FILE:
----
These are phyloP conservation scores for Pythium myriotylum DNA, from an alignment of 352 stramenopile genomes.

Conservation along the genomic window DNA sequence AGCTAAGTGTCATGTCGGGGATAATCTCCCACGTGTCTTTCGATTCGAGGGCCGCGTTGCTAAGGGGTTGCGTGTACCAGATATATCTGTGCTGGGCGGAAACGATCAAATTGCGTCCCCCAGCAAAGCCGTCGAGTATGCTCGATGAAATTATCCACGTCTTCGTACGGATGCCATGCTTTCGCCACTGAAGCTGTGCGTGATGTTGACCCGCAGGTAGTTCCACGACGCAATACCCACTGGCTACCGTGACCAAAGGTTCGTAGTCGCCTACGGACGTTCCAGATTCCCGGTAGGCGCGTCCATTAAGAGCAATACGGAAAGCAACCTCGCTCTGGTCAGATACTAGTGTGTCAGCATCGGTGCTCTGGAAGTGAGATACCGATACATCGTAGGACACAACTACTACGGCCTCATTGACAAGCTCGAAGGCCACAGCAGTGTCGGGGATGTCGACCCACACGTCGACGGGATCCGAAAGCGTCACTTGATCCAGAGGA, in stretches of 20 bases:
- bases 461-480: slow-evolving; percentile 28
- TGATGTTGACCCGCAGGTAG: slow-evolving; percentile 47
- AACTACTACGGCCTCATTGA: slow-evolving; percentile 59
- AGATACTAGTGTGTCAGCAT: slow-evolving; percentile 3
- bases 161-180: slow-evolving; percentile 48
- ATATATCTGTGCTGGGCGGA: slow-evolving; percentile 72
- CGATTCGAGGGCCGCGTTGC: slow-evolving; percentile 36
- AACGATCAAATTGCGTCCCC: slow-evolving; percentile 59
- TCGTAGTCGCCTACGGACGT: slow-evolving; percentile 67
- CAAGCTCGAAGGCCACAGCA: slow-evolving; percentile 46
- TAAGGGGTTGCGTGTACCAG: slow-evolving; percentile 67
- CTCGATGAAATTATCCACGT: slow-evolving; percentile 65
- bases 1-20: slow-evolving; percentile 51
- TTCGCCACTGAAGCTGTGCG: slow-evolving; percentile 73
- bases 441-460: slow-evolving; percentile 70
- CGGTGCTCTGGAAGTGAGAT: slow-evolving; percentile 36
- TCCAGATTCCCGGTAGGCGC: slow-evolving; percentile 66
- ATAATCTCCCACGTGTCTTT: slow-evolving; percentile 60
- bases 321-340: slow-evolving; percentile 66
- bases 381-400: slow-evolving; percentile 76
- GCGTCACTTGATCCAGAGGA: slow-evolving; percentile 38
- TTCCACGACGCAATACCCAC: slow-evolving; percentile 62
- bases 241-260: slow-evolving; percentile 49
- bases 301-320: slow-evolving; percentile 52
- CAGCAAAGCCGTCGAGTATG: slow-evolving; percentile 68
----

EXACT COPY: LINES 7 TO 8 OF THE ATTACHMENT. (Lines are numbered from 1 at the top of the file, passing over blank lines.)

- bases 161-180: slow-evolving; percentile 48
- ATATATCTGTGCTGGGCGGA: slow-evolving; percentile 72